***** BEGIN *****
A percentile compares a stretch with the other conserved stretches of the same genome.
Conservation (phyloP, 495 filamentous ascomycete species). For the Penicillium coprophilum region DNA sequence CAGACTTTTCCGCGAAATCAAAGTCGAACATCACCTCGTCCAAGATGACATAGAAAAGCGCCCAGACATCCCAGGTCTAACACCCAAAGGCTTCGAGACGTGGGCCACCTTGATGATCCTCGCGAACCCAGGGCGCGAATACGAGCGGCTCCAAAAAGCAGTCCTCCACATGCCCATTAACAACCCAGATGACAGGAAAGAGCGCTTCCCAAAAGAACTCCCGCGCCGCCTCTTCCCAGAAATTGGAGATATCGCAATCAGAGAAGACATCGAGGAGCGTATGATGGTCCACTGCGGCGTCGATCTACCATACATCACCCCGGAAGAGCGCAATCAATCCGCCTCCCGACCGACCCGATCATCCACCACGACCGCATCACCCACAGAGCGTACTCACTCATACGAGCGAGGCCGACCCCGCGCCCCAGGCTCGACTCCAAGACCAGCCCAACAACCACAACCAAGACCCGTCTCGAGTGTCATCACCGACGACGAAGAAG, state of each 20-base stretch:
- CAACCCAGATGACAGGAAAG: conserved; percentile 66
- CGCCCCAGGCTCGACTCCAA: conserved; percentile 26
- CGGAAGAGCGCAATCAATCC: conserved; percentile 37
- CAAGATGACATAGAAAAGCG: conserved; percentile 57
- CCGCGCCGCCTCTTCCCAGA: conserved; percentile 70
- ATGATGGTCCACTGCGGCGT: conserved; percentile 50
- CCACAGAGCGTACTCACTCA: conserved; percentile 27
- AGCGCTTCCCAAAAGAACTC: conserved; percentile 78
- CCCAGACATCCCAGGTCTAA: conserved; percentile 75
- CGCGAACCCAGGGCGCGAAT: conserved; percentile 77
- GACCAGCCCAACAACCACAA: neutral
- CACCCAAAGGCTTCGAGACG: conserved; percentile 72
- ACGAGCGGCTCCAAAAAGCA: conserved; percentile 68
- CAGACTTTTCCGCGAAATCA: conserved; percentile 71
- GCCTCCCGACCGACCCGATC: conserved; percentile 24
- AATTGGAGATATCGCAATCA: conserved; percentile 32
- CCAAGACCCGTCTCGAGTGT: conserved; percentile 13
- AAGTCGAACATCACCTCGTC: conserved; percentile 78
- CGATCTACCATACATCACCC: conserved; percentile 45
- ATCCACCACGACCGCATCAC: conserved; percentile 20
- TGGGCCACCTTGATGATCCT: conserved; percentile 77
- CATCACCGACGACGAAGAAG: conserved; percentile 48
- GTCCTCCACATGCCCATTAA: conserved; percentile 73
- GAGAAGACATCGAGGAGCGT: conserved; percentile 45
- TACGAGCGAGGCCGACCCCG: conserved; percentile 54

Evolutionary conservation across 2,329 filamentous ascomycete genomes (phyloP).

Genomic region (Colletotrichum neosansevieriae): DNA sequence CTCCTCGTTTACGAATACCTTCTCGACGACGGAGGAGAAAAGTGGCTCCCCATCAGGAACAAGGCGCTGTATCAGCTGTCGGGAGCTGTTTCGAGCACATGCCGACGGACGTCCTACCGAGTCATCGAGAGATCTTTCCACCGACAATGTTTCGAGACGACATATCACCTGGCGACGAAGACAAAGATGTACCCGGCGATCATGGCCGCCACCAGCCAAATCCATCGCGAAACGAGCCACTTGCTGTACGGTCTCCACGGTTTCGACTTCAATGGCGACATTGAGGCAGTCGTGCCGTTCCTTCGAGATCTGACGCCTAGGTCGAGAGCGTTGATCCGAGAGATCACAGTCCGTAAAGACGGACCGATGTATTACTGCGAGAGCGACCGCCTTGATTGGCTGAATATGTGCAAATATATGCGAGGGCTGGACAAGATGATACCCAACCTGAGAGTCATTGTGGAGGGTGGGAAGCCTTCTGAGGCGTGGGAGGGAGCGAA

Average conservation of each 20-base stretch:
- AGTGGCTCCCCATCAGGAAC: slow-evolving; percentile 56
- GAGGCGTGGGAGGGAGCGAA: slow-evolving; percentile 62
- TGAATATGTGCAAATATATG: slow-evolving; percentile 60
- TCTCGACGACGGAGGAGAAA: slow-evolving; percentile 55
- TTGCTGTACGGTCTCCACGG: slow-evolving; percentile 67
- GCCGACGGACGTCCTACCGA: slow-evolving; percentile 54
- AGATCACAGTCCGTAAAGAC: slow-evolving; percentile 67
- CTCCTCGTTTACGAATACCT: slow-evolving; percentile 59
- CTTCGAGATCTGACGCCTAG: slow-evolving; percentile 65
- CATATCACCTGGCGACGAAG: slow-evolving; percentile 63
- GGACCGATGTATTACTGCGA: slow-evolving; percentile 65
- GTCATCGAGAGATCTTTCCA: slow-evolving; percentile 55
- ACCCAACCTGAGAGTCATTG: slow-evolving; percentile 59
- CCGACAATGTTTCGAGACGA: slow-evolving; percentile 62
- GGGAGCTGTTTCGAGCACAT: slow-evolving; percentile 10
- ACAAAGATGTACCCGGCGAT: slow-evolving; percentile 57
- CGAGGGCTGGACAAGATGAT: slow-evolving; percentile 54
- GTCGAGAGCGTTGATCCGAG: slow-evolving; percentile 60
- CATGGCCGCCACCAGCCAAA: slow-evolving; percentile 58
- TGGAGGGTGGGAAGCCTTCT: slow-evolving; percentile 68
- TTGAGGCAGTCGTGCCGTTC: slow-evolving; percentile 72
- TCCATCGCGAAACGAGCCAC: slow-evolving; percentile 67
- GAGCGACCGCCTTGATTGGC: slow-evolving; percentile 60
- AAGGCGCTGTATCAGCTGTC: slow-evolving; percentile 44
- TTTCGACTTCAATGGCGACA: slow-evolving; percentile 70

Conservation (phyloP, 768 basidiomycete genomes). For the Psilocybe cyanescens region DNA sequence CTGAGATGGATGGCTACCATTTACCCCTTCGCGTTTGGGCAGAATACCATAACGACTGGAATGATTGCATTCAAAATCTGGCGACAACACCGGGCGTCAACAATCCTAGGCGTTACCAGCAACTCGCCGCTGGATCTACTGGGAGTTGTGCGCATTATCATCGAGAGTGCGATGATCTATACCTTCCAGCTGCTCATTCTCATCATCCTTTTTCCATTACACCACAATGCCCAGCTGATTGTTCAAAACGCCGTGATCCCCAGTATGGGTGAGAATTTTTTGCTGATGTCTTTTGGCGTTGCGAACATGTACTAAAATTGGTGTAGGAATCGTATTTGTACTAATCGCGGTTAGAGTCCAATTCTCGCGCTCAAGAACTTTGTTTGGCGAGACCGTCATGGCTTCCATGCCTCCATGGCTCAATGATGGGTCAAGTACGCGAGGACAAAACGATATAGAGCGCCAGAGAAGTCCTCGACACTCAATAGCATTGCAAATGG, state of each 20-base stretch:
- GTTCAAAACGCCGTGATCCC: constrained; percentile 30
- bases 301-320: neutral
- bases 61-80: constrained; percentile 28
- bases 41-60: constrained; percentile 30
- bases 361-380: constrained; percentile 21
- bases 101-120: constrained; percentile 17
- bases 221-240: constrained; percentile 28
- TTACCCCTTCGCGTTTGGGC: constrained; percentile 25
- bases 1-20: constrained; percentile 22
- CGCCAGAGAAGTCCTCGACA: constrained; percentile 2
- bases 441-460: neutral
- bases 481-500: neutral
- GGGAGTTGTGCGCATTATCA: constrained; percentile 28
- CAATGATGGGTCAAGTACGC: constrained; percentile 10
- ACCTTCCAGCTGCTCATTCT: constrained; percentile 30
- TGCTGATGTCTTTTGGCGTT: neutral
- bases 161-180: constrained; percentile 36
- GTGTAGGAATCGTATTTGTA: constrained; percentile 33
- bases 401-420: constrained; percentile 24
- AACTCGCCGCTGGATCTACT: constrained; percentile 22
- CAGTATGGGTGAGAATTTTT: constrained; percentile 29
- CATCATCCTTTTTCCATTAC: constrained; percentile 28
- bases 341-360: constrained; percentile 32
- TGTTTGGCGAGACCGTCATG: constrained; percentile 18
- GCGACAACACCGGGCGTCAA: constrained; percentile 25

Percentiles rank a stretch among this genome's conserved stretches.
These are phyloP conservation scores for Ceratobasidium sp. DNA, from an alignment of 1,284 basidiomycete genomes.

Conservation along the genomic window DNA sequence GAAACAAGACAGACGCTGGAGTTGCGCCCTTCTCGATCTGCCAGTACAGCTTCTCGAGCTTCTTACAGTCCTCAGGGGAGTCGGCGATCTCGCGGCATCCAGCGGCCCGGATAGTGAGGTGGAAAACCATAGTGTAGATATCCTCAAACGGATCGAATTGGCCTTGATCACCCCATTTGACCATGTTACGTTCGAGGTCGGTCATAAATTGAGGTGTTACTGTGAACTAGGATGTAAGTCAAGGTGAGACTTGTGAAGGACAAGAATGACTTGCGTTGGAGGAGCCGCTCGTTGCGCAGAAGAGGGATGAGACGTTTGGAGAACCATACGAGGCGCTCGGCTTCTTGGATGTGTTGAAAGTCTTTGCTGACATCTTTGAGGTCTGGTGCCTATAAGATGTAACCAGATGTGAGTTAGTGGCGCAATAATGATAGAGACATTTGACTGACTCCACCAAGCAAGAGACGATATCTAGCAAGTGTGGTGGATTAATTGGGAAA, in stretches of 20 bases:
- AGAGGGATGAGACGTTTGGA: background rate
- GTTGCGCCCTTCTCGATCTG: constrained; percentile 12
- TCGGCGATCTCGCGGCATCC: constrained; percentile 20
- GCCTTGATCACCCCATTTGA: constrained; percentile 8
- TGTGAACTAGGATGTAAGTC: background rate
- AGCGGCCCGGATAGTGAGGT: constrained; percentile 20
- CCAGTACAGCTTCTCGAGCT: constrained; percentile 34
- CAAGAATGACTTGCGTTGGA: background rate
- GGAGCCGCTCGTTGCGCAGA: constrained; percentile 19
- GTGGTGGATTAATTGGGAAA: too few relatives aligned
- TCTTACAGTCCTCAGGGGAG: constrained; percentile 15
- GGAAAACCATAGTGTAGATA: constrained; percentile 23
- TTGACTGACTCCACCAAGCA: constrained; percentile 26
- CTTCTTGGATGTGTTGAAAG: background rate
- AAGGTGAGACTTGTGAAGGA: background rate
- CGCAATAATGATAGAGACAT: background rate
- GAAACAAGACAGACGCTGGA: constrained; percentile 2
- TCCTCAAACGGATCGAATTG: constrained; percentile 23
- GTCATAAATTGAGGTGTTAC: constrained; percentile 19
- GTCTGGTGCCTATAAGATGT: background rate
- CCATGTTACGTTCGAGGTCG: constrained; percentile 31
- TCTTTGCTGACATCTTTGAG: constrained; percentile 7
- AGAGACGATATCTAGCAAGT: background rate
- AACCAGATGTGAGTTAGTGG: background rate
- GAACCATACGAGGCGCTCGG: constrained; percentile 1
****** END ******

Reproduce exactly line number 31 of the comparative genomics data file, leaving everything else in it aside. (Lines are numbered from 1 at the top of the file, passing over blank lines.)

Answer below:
- AGTGGCTCCCCATCAGGAAC: slow-evolving; percentile 56